Of all the groups of people in the UK with a borderline obsessive interest in what food contains, the ones who stand with furrowed brow in supermarkets poring over pack labelling smallprint more often than perhaps any others are those living with diabetes. This initiative *could* have made our lives easier, it could have included GI indications as standard, and scored total carbohydrate as a proportion of Guideline Daily Amounts so that people went easier on carbs generally. Who knows - that could have saved 1000s of people from developing T2D in the first place if their metabolisms are already beginning to struggle. Instead we are stuck in the same old rut of sugar=bad, fat=bad, carbs=good which just isn't helping anyone.

I await next summer's pack designs with a heavy heart.

Posted by on Saturday 20 October 2012

A1c apprehension and feeling a little deflated

I have an appointment on Monday to have bloods taken for my annual review a week or so later. As is often the case the mere hint of an A1c on the horizon has been enough to play havoc with my blood glucose levels over the past few weeks. Coming down with a cold hasn't helped either.

This time last year I was at a bit of a turning point. I had tried as hard as I could to improve my levels on MDI, and still felt there was improvement to be made. That review was undertaken at the hospital, and having discussed the ongoing challenges I was trying to tackle, the Registrar agreed that an insulin pump was a good option. I recognise that I am extremely fortunate to attend such a pro-pump clinic and after a few more appointments and a bit more prep, I was pumping before Christmas.

Regular readers (your gritty determination astounds me) will know that my journey towards an insulin pump was not entirely straightforward. I spent a great many years resisting the idea each time it was mentioned. Approaching a year into my pump experience I have just done a d-geek 'compare and contrast' exercise that convinces me more than ever of my position on the OCD spectrum - partly because it annoys me so much to have a key period of MDI results missing due to an *ahem* administrative error (I deleted them from one place before checking the place where I thought I'd copied them). I put together seven months worth of BG results side by side, matching 'tricky' periods like Christmas and holidays. I then examined them for a range of markers - BG average, SD, FBG in range, numbers of highs, numbers of lows and so on.

Without going into the minutiae (I appreciate I have to at least make a gesture towards allowing you to retain your will to live) the truth is I'm a bit deflated by the results. Since moving to the pump they are, in some ways, better than on MDI - but not really by very much. And if I'm honest I was hoping for the same transformations to my results that I'd seen in other people. People whose MDI skills I hugely respect, whose lives are busy and full of nice varied (and occasionally eyebrow raising) meal choices. People whose A1c's fell by a significant margin after a short time on insulin pump.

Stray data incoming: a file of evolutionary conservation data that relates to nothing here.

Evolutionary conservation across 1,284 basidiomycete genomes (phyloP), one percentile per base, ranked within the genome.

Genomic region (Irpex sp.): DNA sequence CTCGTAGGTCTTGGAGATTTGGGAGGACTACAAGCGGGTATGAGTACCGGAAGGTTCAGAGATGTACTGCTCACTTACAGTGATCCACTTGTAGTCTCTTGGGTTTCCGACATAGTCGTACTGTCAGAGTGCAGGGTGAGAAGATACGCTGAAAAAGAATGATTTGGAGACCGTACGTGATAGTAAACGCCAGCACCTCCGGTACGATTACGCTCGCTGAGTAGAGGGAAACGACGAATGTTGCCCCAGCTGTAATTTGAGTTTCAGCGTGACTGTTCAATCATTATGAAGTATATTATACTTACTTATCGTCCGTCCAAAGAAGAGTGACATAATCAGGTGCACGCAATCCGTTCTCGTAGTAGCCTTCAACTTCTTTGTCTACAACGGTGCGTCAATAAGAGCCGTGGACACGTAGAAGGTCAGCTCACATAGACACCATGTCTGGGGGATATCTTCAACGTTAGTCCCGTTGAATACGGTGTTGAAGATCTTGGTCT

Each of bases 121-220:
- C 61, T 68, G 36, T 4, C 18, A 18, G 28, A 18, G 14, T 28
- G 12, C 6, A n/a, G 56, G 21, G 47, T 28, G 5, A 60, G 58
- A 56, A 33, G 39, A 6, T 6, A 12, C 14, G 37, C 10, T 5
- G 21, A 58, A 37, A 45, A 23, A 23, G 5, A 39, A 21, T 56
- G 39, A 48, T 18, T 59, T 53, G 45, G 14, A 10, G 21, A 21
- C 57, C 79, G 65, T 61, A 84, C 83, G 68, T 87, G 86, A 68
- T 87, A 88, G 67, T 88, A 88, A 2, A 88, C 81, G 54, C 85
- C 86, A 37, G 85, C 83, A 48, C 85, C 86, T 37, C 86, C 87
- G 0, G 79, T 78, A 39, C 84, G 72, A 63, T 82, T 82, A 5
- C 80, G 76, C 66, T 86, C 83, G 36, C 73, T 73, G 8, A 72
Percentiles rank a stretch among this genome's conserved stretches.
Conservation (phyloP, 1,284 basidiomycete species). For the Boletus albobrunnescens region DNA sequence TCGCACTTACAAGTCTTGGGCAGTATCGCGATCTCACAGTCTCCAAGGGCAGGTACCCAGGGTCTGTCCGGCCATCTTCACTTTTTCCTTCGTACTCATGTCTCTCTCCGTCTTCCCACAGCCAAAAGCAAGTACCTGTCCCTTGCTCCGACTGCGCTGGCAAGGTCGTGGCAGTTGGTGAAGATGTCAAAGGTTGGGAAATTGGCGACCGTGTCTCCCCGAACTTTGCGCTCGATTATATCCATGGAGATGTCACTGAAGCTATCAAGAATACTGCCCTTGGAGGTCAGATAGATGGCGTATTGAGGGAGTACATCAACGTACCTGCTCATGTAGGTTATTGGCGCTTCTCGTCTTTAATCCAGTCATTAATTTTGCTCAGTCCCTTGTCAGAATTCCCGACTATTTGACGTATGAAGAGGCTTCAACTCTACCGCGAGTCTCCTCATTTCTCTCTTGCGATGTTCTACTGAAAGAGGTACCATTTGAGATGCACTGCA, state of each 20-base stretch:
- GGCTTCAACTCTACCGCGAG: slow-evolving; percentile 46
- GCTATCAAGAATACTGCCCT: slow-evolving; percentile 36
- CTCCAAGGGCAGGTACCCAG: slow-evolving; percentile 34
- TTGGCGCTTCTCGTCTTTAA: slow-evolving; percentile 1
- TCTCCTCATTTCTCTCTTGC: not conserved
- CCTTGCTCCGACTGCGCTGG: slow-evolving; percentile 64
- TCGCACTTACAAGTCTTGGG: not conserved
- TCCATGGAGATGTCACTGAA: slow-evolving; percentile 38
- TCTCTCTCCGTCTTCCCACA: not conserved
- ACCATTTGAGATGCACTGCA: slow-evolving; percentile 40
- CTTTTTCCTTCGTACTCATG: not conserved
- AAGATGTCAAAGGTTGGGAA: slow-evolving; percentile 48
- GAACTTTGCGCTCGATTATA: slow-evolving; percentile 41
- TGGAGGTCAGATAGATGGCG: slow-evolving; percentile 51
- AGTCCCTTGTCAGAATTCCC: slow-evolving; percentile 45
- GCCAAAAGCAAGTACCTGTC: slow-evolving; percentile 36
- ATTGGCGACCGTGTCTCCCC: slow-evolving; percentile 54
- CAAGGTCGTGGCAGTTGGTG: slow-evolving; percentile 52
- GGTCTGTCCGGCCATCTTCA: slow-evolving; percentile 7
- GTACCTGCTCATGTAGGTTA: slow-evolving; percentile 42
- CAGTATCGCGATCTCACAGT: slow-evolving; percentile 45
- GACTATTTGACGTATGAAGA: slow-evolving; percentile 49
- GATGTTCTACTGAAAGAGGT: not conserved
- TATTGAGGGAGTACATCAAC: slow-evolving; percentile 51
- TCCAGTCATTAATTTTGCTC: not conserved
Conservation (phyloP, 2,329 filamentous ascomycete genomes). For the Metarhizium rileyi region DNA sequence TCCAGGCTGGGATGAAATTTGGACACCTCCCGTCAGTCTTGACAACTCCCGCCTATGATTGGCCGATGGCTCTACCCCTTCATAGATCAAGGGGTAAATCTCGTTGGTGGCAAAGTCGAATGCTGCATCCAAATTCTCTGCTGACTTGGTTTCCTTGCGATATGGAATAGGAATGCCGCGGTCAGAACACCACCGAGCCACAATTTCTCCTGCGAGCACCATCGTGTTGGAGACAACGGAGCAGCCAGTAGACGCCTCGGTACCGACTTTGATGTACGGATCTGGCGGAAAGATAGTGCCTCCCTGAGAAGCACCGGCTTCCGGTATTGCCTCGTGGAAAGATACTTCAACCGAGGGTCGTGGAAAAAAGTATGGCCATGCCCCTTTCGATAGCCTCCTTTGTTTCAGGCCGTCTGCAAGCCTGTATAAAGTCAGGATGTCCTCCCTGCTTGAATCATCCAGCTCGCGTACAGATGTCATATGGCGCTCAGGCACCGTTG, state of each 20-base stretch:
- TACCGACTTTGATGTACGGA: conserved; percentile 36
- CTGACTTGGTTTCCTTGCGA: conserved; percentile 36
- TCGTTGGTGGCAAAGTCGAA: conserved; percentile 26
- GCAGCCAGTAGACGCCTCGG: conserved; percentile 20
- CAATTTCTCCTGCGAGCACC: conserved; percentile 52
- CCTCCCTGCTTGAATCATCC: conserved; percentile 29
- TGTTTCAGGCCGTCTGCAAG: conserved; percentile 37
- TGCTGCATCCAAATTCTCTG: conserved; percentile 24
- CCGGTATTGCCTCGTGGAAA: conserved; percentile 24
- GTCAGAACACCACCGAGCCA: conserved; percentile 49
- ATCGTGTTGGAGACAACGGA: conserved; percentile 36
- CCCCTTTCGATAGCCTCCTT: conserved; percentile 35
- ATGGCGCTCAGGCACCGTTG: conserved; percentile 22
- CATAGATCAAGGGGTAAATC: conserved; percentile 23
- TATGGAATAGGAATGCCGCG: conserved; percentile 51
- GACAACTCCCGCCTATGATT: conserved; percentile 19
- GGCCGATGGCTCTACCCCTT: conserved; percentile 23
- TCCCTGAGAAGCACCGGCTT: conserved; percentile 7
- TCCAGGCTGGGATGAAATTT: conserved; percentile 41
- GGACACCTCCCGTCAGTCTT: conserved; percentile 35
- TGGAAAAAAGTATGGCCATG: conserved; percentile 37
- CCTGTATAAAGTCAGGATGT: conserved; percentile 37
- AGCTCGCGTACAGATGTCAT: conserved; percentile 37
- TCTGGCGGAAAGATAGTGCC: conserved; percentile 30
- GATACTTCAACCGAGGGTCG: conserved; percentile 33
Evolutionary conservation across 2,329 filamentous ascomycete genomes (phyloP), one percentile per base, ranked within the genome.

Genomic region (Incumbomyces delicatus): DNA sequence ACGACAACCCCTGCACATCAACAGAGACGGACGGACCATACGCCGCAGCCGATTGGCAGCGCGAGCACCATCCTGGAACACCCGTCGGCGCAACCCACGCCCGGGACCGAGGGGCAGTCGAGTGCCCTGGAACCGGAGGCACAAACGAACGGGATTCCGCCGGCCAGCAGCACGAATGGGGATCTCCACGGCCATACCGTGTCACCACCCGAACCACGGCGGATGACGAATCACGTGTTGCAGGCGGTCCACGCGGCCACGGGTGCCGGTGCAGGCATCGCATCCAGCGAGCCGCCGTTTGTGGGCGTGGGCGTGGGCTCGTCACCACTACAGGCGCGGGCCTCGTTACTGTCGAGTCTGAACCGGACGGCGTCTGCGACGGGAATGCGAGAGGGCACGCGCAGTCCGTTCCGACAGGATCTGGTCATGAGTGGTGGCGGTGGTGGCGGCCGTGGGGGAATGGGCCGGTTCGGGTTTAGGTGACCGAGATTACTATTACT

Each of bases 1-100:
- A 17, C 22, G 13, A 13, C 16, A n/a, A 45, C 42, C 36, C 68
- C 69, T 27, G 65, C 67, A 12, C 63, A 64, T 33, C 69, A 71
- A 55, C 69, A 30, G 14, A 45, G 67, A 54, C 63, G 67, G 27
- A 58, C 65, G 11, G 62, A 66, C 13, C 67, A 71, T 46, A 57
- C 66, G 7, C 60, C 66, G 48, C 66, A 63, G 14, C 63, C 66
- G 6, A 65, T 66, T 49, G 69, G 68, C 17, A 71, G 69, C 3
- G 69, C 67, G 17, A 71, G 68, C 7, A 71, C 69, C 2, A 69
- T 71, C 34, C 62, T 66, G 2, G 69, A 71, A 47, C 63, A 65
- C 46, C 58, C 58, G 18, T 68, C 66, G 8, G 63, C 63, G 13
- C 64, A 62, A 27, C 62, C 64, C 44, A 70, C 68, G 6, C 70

The trouble is I should be perfectly happy. My meter averages suggest that my A1c will be somewhere in the high 6's. To be disappointed by that seems ridiculous, but my last MDI result was 6.3. It is true that I'm having slightly fewer 'waffy' moments these days (thanks Dave!) but I've also had more readings in the 20s than I can remember thanks to multiple set failures which at one stage seemed to be happening fortnightly.

I still believe the pump is working for me - and having changed to Silhouettes a few weeks back I've not had a failure since - but by now I was hoping to have this whole thing sorted and be cruising along with more stability and less goalpost chasing.

I'll let you know what the result is when the A1c jury comes back in.

UPDATE: #teamsmug

Posted by on Monday 1 October 2012

No D Day : True colours

Today has been declared 'No D Day' by the original Diabetes Ninja, George Simmons. It's a chance... actually it's a downright order *not* to blog about anything diabetes-related today. To write something else. To share something about who we are and what we like to do. There's more to each of us than just a broken pancreas, pitted fingertips and endless mealtime shenanigans right?

I've read some great posts today so thanks to everyone who has shown me more of who they really are.

Last year I mentioned that I like watching films. This year, well... I've started painting again. I used to paint years ago, but when the kids came along things got busy and it just sort of slipped by the wayside. Last year I was experimenting with a spray-stencil for a poster I was doing and had so much fun that I later experimented with using spray-stencil and watercolour together to make an image. I quite liked the feeling of not entirely being in control of the outcome (*struggles to resist drawing a d-related comparison*).

If you'd like to see what they look like you can find some examples under 'paintings' here: